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Crisis in Congo – how you can help keep gorillas safe

Insecurity in DR Congo is spreading right into the gorilla habitat. So how we do our bit to help keep gorillas safe?

Hi, this is Jillian,

As I’m sure you can imagine, working in gorilla conservation often means juggling feelings of optimism and worry. And this has never been truer than right now. As you have probably heard, we recently got news that the latest census carried out in the Virunga Massif revealed that there are now more than 1,000 mountain gorillas alive today. Considering numbers fell to as low as 250 in the early 1980s, this is a remarkable turnaround. In fact, it’s arguably the greatest conservation success story of our time.

But as I’m sure you’re also well aware – especially if you are reading this after receiving our Digit News newsletter – rising instability in DR Congo threatens to undo all this good work. Over the past 12 months in particular, the country has fallen into chaos. In the east, the part of the country where the gorillas live, disorder has been spreading out of the main cities and into the countryside. The rebel militia have no respect for the boundaries of the Virunga National Park. In fact, more than a dozen separate militia groups are using the dense forests as a hiding place and looting the natural resources with impunity.

Our projects in DR Congo are ongoing. We’ve carried on through war, and through genocide, before. Our staff in the country are as determined as ever. But it is getting tougher. Flights between the city of Goma and Walikale, where we have our expanding and innovative Walikale Gorilla and Forest Conservation Project, are routinely cancelled. At the same time, rangers protecting the Virunga National Park are being attacked – and killed – at a rate I have never before seen in my 30 years in gorilla conservation.

There are no easy fixes to the crisis in DR Congo. But that doesn’t mean we need to feel completely helpless. So, what can you do to help? Many of you already give generously to help keep our projects running. This is more important than ever. It’s been confirmed that the Virunga National Park will remain closed to tourists until the start of 2019 at the earliest. This is a huge blow for the people living in the local communities. As the example of neighbouring Rwanda has shown, tourism can help lift people out of poverty. Now that the communities will not be benefitting from a share of all the ‘gorilla visas’ sold to tourists, we need to ensure that they feel they have no option but to go back into the forest to lay traps or chop down trees for free firewood. Our community development projects do just this.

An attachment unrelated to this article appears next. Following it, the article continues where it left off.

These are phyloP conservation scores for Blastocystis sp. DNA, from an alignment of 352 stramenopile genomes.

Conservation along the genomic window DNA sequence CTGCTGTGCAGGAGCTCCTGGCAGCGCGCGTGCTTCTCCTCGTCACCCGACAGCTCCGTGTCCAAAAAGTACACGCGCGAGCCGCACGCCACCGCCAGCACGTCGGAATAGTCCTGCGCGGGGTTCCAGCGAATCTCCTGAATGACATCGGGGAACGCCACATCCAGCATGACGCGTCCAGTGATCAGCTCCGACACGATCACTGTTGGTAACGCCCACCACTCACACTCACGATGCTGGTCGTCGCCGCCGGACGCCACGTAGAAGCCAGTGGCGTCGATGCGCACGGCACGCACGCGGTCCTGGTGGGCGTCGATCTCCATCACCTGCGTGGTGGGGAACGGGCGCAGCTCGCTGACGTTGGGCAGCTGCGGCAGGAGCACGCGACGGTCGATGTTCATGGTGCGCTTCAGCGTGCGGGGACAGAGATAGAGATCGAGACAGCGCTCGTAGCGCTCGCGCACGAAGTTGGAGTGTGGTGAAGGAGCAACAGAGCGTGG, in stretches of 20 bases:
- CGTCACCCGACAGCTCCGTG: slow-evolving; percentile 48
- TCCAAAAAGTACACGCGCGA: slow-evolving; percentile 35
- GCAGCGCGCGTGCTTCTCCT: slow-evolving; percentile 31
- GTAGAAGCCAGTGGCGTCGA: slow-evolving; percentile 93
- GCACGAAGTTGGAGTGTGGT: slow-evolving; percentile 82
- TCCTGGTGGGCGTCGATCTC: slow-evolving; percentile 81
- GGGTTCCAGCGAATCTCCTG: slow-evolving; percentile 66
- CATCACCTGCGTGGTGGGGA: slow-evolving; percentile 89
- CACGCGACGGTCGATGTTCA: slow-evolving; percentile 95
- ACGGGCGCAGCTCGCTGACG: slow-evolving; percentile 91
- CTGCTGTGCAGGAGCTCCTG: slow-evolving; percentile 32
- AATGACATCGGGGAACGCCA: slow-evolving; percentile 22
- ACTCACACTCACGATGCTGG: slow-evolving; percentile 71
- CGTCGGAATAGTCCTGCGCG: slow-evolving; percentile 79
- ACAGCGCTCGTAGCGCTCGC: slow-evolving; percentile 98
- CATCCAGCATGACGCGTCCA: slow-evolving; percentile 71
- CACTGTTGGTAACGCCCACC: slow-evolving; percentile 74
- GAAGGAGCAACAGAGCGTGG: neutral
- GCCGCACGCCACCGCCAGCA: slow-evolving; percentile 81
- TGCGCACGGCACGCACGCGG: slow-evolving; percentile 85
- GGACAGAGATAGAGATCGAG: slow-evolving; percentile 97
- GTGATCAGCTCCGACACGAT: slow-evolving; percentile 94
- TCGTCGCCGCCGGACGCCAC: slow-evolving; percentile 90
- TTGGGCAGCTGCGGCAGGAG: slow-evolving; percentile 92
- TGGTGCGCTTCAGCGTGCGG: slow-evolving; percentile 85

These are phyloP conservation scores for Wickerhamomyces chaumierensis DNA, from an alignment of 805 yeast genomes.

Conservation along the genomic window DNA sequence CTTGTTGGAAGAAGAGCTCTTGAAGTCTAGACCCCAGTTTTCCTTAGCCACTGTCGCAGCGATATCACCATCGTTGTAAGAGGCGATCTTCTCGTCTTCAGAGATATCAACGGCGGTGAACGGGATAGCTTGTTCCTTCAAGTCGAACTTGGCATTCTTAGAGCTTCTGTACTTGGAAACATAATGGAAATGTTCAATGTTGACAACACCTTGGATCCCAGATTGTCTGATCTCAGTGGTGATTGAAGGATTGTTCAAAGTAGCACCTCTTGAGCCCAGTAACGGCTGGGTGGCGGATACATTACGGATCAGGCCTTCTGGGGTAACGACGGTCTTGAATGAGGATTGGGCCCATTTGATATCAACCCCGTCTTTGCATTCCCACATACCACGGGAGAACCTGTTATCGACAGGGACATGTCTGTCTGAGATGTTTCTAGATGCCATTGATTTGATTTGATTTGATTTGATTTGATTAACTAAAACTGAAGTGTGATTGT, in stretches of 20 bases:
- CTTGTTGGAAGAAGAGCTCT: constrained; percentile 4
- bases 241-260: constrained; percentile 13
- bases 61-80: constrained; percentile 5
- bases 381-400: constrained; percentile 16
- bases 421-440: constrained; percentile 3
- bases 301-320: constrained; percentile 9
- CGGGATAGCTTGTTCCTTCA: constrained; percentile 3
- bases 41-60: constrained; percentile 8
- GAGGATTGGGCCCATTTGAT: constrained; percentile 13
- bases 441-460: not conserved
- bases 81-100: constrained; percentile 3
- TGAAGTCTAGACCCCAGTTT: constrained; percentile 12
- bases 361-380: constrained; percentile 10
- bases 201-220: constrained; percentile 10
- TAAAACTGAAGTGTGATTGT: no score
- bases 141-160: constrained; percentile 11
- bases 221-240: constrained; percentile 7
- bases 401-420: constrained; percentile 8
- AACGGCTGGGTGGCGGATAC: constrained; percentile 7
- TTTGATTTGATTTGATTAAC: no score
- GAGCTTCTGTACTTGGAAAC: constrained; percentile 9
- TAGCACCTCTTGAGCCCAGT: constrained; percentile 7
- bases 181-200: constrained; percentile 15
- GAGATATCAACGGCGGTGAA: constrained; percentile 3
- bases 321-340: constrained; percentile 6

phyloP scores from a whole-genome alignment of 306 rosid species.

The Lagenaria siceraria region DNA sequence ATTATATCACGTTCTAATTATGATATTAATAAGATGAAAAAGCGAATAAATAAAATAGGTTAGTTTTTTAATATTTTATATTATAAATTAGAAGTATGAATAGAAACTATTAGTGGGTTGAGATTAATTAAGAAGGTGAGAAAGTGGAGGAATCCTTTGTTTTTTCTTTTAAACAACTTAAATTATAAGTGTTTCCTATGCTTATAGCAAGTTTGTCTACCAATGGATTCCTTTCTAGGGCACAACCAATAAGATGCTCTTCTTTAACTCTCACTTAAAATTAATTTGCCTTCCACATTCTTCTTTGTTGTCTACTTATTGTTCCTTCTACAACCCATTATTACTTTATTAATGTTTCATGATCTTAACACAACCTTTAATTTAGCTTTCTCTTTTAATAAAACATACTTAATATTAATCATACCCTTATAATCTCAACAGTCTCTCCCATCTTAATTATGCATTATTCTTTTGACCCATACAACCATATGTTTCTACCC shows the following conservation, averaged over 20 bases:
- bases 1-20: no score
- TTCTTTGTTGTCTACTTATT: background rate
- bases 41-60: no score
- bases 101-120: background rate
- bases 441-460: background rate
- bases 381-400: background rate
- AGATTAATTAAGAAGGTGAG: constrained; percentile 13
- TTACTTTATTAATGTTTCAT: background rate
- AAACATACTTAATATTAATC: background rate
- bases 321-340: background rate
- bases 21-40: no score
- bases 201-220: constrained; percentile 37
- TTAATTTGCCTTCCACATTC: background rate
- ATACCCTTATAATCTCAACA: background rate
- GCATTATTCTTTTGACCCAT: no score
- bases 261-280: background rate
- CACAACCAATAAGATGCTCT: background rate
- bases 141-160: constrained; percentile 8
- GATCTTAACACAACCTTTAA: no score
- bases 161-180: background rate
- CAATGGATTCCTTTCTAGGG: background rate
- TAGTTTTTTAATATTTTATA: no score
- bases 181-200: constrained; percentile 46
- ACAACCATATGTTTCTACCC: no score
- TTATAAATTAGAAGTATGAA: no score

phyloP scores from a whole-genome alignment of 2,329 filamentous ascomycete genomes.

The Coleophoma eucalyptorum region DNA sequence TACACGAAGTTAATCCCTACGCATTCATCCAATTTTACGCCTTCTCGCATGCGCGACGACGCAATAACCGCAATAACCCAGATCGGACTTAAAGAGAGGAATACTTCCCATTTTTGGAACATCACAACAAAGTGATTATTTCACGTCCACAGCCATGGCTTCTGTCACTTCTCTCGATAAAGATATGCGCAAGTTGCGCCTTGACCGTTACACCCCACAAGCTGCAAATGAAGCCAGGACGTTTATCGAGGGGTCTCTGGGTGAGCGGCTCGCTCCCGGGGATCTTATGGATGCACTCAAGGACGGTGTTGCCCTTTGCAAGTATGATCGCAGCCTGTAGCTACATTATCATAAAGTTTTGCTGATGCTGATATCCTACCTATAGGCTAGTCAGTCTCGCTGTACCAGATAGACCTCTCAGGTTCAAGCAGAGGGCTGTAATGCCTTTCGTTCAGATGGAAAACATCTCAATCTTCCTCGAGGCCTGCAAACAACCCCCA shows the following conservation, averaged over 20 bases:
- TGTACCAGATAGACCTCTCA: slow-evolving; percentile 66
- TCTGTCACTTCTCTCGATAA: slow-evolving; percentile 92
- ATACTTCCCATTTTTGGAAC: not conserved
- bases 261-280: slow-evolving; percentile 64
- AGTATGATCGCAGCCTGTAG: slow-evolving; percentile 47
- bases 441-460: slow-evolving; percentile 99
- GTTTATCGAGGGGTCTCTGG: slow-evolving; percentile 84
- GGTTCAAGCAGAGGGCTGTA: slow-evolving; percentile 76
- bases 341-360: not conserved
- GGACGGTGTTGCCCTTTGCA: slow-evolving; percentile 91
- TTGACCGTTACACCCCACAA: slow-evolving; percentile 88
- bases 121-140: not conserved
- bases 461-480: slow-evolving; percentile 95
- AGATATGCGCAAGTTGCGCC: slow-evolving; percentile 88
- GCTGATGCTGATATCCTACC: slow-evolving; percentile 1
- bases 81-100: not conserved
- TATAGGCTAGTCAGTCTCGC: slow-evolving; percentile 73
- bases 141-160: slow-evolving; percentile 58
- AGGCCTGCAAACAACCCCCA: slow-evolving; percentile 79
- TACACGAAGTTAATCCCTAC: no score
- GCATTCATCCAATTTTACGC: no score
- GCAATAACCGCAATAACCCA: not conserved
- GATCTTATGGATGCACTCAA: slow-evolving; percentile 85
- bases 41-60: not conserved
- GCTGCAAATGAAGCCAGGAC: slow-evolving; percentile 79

I also urge you to be mindful of any timber or wood you buy. Make extra sure that it is ethically sourced and from sustainable forests. Illegal logging is a huge problem in DR Congo. In most cases, it is run by militia, with money raised through selling timber used to fund their violence and other illegal activities. The illegal logging operations will also fight with park rangers and hunt for food in the forests, sometimes trapping and killing gorillas. At times it seems like it’s a fight we can’t win – but we must never give up!